Three months ago, a majority of the Minneapolis City Council pledged to defund the city’s police department, making a powerful statement that reverberated across the U.S. Now some council members would like a do-over, the New York Times reports. Andrew Johnson, one of the nine members who supported the pledge in June, said he meant the words “in spirit,” not by the letter. Another member, Philippe Cunningham, said the language in the pledge was “up for interpretation” and that even among council members, “it was very clear that most of us had interpreted that language differently.” Council President Lisa Bender said, “I think our pledge created confusion in the community and in our wards.”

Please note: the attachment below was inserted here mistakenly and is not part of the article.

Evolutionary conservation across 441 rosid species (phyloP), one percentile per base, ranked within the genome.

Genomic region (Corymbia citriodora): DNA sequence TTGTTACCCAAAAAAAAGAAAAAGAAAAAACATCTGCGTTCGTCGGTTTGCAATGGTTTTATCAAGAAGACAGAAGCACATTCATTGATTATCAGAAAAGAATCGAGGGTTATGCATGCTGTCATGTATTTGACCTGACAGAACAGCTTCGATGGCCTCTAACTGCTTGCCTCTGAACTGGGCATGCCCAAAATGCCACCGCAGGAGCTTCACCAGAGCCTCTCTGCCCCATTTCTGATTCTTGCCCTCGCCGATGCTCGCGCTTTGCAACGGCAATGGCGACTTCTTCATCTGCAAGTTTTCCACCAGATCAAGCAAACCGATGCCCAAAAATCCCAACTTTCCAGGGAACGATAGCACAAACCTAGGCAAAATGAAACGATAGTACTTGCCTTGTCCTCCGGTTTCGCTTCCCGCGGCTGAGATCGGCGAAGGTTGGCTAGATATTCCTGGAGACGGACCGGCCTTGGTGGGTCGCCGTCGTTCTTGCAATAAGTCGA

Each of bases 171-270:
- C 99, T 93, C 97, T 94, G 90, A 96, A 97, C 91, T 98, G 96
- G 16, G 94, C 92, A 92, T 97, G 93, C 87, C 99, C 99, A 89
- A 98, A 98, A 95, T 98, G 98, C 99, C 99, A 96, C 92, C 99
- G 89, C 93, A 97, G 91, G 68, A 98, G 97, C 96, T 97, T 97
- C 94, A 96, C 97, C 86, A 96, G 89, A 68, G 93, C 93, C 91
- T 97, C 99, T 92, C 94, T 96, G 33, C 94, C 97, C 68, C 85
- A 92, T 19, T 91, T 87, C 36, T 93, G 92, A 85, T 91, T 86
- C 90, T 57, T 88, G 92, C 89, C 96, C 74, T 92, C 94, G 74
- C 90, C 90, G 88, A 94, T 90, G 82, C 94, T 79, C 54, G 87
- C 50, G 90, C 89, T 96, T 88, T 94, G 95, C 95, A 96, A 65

A retreat has quietly played out in Minneapolis since George Floyd was killed and the national uproar over the treatment of Blacks by law enforcement and by the nation at large. Now, national polls show decreasing support for Black Lives Matter since a sea change of good will in June. In Minneapolis, far-reaching policy efforts meant to address police violence have all but collapsed. Elected officials, protesters and community leaders say the City Council members’ pledge to “end policing as we know it” became a case study in how quickly political winds can shift. The pledge is now no closer to becoming policy, with fewer champions than ever. It has been rejected by the city’s mayor, a plurality of residents in public opinion polls and an increasing number of community groups. Taking its place have been the types of incremental reforms that the city’s progressive politicians had denounced.